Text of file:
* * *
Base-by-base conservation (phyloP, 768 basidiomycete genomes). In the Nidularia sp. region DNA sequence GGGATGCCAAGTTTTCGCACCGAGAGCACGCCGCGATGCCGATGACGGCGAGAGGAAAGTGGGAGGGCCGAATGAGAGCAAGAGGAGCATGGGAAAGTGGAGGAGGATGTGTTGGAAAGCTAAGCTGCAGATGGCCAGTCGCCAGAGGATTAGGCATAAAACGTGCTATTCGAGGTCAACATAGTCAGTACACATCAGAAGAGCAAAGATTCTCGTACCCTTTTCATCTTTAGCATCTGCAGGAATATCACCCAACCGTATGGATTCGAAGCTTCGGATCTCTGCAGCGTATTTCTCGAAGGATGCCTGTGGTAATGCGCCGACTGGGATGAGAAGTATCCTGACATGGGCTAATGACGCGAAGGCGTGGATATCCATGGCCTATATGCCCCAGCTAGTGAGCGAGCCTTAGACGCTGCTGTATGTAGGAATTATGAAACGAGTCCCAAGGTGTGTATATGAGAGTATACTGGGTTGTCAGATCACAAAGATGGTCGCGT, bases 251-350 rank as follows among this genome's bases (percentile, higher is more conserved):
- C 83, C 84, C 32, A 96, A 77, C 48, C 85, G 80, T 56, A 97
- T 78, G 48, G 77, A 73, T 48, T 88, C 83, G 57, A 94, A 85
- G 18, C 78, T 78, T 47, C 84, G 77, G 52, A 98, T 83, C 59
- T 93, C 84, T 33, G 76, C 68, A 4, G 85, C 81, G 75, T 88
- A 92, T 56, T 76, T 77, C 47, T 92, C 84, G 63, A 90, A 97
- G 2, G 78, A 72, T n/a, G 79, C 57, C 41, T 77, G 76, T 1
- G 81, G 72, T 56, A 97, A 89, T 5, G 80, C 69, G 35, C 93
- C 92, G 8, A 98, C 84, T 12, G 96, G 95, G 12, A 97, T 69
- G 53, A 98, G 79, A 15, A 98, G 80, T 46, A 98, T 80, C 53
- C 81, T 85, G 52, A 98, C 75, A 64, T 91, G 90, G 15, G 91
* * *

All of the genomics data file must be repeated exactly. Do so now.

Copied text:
Base-by-base conservation (phyloP, 768 basidiomycete genomes). In the Nidularia sp. region DNA sequence GGGATGCCAAGTTTTCGCACCGAGAGCACGCCGCGATGCCGATGACGGCGAGAGGAAAGTGGGAGGGCCGAATGAGAGCAAGAGGAGCATGGGAAAGTGGAGGAGGATGTGTTGGAAAGCTAAGCTGCAGATGGCCAGTCGCCAGAGGATTAGGCATAAAACGTGCTATTCGAGGTCAACATAGTCAGTACACATCAGAAGAGCAAAGATTCTCGTACCCTTTTCATCTTTAGCATCTGCAGGAATATCACCCAACCGTATGGATTCGAAGCTTCGGATCTCTGCAGCGTATTTCTCGAAGGATGCCTGTGGTAATGCGCCGACTGGGATGAGAAGTATCCTGACATGGGCTAATGACGCGAAGGCGTGGATATCCATGGCCTATATGCCCCAGCTAGTGAGCGAGCCTTAGACGCTGCTGTATGTAGGAATTATGAAACGAGTCCCAAGGTGTGTATATGAGAGTATACTGGGTTGTCAGATCACAAAGATGGTCGCGT, bases 251-350 rank as follows among this genome's bases (percentile, higher is more conserved):
- C 83, C 84, C 32, A 96, A 77, C 48, C 85, G 80, T 56, A 97
- T 78, G 48, G 77, A 73, T 48, T 88, C 83, G 57, A 94, A 85
- G 18, C 78, T 78, T 47, C 84, G 77, G 52, A 98, T 83, C 59
- T 93, C 84, T 33, G 76, C 68, A 4, G 85, C 81, G 75, T 88
- A 92, T 56, T 76, T 77, C 47, T 92, C 84, G 63, A 90, A 97
- G 2, G 78, A 72, T n/a, G 79, C 57, C 41, T 77, G 76, T 1
- G 81, G 72, T 56, A 97, A 89, T 5, G 80, C 69, G 35, C 93
- C 92, G 8, A 98, C 84, T 12, G 96, G 95, G 12, A 97, T 69
- G 53, A 98, G 79, A 15, A 98, G 80, T 46, A 98, T 80, C 53
- C 81, T 85, G 52, A 98, C 75, A 64, T 91, G 90, G 15, G 91